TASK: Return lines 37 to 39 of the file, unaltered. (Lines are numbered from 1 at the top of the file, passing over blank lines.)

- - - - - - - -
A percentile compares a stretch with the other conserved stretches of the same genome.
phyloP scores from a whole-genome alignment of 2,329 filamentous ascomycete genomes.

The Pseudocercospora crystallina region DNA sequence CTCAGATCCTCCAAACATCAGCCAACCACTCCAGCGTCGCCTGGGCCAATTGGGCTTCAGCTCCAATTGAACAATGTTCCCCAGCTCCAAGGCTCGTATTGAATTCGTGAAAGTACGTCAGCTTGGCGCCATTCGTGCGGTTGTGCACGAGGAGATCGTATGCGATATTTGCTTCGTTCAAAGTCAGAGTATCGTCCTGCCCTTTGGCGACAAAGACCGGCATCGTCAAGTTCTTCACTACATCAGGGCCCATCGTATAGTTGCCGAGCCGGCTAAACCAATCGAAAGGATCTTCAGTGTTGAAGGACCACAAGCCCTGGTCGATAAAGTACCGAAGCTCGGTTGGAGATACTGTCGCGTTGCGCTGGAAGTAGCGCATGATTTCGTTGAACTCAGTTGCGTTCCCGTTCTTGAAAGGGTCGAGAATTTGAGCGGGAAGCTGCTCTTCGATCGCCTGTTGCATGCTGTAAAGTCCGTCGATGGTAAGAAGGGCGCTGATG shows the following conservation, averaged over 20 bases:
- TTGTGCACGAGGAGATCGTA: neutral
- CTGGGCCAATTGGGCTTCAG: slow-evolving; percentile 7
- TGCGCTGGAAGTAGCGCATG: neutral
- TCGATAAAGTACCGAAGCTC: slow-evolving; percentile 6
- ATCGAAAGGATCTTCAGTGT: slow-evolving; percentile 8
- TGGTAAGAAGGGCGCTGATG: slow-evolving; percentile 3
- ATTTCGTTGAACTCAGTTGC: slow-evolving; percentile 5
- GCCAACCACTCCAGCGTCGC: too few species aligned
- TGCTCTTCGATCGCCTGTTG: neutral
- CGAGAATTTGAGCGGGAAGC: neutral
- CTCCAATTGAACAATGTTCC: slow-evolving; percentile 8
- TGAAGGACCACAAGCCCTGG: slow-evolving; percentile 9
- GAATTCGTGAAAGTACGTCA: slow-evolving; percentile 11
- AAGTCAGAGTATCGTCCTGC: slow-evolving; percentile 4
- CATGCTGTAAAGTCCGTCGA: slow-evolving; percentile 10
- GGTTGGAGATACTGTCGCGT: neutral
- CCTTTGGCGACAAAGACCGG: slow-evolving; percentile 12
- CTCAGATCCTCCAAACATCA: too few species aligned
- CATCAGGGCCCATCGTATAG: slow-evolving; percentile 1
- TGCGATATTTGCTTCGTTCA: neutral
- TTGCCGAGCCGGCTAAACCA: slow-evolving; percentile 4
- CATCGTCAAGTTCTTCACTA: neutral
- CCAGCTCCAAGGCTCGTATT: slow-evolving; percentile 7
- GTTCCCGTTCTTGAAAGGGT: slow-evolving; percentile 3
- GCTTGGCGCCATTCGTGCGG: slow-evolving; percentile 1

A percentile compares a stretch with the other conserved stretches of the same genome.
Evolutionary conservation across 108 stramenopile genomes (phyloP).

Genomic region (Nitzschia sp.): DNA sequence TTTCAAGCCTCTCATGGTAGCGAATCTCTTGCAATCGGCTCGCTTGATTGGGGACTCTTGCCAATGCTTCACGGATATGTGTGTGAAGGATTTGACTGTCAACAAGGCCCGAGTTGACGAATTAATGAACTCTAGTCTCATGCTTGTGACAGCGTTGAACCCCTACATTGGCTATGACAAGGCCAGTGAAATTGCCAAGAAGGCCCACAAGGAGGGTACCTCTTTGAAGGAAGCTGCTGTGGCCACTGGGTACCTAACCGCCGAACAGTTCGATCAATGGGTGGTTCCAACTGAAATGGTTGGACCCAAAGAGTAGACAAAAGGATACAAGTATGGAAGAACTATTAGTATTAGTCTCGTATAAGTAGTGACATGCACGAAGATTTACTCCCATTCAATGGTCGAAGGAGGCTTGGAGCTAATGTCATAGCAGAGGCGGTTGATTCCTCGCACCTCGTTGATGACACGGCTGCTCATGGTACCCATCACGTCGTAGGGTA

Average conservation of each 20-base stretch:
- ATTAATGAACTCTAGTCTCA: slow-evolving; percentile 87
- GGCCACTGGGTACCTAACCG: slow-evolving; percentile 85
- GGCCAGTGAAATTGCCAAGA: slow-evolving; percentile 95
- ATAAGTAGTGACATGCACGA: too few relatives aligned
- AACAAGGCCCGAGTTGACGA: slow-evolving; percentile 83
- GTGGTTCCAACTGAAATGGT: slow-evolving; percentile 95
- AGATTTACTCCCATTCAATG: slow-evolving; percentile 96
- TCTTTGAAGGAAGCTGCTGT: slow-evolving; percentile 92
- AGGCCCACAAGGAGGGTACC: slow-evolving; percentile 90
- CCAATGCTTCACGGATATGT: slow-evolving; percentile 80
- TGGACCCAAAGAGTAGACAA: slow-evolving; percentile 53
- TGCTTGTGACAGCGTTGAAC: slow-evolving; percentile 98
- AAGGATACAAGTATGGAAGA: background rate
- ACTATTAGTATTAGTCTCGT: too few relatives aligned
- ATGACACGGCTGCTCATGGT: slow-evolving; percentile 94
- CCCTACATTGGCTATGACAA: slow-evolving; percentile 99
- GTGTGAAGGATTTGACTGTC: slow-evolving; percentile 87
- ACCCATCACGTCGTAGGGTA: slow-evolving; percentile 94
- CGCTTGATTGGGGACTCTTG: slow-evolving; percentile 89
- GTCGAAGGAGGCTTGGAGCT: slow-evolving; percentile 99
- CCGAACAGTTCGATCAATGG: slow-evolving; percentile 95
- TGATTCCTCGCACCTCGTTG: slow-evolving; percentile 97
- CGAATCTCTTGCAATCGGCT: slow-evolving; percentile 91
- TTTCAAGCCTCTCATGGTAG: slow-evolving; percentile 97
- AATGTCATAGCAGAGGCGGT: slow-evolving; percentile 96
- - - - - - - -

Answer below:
- AACAAGGCCCGAGTTGACGA: slow-evolving; percentile 83
- GTGGTTCCAACTGAAATGGT: slow-evolving; percentile 95
- AGATTTACTCCCATTCAATG: slow-evolving; percentile 96